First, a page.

T.Piketty, and F Alvaredo advanced an interesting cross-country analysis of top income shares time series over more than 20 years. The authors focus on the wealthiest percentile:
From the point of view of income as command over people, is it absolute or relative income that matters? Is it the absolute or the relative number of the rich? One way to answer these questions is based on the capability of the rich to insulate themselves and opt out of communal provision. The separation of the elites, whose members demand private provision of education, health care, gated communities and police services, is a standard feature in Latin America.
From a global perspective, the relevant issue is to know which the quantitative significance of the rich on a world scale is. Does it matter if the share of top 1% in the US doubles? Rough estimates show that in 1992 there were 7.4 million individuals with incomes above 20 times the mean world income ($100,000). More than a third of them were in the US. They constituted 0.14% of the world population and received 5.4% of total world income. Thus, the marked increase in income concentration observed in the US during the last years translated into a perceptible difference to the world distribution.
We've constructed a back-of-the-envelope graphical comparison of national GDP, using the 1% figures from Piketty et al.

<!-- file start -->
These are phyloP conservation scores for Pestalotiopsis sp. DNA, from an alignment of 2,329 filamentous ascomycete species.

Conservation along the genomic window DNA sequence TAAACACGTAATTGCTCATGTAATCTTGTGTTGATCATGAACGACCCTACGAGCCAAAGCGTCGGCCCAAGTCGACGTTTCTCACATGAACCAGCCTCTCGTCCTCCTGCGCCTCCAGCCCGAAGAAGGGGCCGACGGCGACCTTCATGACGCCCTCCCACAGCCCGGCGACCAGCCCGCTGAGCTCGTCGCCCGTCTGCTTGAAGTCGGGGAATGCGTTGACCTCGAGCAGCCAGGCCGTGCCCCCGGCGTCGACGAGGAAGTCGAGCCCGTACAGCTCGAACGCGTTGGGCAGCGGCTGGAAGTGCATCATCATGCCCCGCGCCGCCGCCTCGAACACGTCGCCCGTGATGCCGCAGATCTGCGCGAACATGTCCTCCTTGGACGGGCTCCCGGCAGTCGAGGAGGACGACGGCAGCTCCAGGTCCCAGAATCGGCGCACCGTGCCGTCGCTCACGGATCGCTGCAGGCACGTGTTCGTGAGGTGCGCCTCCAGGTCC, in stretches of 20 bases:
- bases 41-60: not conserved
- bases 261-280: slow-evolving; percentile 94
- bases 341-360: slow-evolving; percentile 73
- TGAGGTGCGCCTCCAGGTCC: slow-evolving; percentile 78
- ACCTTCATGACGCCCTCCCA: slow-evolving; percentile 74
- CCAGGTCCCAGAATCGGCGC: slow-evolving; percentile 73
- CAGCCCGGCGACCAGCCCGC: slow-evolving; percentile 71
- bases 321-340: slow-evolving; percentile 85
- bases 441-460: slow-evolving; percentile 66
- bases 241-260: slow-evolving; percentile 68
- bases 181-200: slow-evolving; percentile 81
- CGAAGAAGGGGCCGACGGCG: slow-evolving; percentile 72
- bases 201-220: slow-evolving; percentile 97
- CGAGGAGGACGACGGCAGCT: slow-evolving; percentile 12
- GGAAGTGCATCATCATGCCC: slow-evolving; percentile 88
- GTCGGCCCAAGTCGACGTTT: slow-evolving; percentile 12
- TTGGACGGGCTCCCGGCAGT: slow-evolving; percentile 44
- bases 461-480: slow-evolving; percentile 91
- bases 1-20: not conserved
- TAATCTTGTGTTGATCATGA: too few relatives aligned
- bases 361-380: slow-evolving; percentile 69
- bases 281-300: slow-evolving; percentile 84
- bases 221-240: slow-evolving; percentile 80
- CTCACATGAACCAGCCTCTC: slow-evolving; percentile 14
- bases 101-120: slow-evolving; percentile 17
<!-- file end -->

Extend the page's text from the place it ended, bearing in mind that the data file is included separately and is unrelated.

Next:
First, let's look at Europe and America:
The US has the largest gap between its top earners and everyone else. The Netherlands actually surpasses the US for GDP per-capita of the bottom 99%, and the difference between Germany and the US narrows considerably.
Similar differences in disparity exist among developing countries:
Unfortunately, Piketty, Atkinson and Saez's data on the top 1% of earners in developing countries is limited to a few countries. Nevertheless, the differences between Brazil and Argentina, on one hand, and India and China on the other, are distinct.
What happens if we stretch the top income share out even further? The CIA has calculated the consumption share of the top 10% of households. Converting the consumption share to GDP allows for a wider comparison of developing countries:
Breaking down per capita GDP into income shares allows us to investigate growth and income distribution on the basis of values that provide a more accurate picture when dealing with standards-of-living comparisons (and are reflective of inequalities).
Our charts cloud the interpretation of national growth statistics. Five percent growth in Brazil, South Africa and Chile has very different implications for the vast majority of the population than in Egypt, Pakistan and Ukraine.
Significant statistical distortions can be avoided by isolating the top percentile (or even the top ten). Donor countries would then be able to provide targeted and need-based funding, ultimately optimizing aid mechanisms.
Editor's Note: This post was co-written by Maximilian Hagemes, who is currently interning as Assistant to the Director of the European Council on Foreign Relations in Paris .